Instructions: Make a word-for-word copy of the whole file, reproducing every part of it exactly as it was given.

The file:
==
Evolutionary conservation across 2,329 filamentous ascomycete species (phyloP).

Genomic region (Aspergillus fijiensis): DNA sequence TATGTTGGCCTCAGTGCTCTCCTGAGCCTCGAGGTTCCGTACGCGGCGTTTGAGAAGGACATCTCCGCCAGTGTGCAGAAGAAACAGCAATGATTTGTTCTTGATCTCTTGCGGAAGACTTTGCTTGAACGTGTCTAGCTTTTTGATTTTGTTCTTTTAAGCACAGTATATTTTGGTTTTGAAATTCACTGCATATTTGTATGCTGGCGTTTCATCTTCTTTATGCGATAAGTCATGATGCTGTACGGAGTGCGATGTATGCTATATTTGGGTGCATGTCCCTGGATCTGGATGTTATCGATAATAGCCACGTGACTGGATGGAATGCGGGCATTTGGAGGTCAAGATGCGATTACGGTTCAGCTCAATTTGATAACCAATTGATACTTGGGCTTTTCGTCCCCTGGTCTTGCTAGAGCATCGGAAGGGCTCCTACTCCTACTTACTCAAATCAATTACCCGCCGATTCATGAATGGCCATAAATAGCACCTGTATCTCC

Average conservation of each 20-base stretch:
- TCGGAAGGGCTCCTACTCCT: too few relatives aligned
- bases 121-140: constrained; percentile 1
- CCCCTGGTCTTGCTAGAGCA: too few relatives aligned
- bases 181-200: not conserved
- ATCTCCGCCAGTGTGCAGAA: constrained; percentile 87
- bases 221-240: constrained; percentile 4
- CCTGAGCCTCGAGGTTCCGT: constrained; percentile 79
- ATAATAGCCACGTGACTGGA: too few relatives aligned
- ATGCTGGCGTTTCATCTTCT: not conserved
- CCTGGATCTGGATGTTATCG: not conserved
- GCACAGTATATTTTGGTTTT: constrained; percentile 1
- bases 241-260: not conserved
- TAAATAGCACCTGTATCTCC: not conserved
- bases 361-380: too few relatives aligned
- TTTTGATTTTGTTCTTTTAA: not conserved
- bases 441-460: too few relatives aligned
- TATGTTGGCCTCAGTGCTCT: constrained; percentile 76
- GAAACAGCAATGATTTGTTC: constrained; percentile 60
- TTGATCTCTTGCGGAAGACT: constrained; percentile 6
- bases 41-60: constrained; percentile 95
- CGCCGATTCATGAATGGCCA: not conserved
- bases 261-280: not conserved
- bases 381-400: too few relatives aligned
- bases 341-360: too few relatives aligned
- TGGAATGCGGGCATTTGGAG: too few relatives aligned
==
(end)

Evolutionary conservation across 2,329 filamentous ascomycete species (phyloP).

Genomic region (Aspergillus fijiensis): DNA sequence TATGTTGGCCTCAGTGCTCTCCTGAGCCTCGAGGTTCCGTACGCGGCGTTTGAGAAGGACATCTCCGCCAGTGTGCAGAAGAAACAGCAATGATTTGTTCTTGATCTCTTGCGGAAGACTTTGCTTGAACGTGTCTAGCTTTTTGATTTTGTTCTTTTAAGCACAGTATATTTTGGTTTTGAAATTCACTGCATATTTGTATGCTGGCGTTTCATCTTCTTTATGCGATAAGTCATGATGCTGTACGGAGTGCGATGTATGCTATATTTGGGTGCATGTCCCTGGATCTGGATGTTATCGATAATAGCCACGTGACTGGATGGAATGCGGGCATTTGGAGGTCAAGATGCGATTACGGTTCAGCTCAATTTGATAACCAATTGATACTTGGGCTTTTCGTCCCCTGGTCTTGCTAGAGCATCGGAAGGGCTCCTACTCCTACTTACTCAAATCAATTACCCGCCGATTCATGAATGGCCATAAATAGCACCTGTATCTCC

Average conservation of each 20-base stretch:
- TCGGAAGGGCTCCTACTCCT: too few relatives aligned
- bases 121-140: constrained; percentile 1
- CCCCTGGTCTTGCTAGAGCA: too few relatives aligned
- bases 181-200: not conserved
- ATCTCCGCCAGTGTGCAGAA: constrained; percentile 87
- bases 221-240: constrained; percentile 4
- CCTGAGCCTCGAGGTTCCGT: constrained; percentile 79
- ATAATAGCCACGTGACTGGA: too few relatives aligned
- ATGCTGGCGTTTCATCTTCT: not conserved
- CCTGGATCTGGATGTTATCG: not conserved
- GCACAGTATATTTTGGTTTT: constrained; percentile 1
- bases 241-260: not conserved
- TAAATAGCACCTGTATCTCC: not conserved
- bases 361-380: too few relatives aligned
- TTTTGATTTTGTTCTTTTAA: not conserved
- bases 441-460: too few relatives aligned
- TATGTTGGCCTCAGTGCTCT: constrained; percentile 76
- GAAACAGCAATGATTTGTTC: constrained; percentile 60
- TTGATCTCTTGCGGAAGACT: constrained; percentile 6
- bases 41-60: constrained; percentile 95
- CGCCGATTCATGAATGGCCA: not conserved
- bases 261-280: not conserved
- bases 381-400: too few relatives aligned
- bases 341-360: too few relatives aligned
- TGGAATGCGGGCATTTGGAG: too few relatives aligned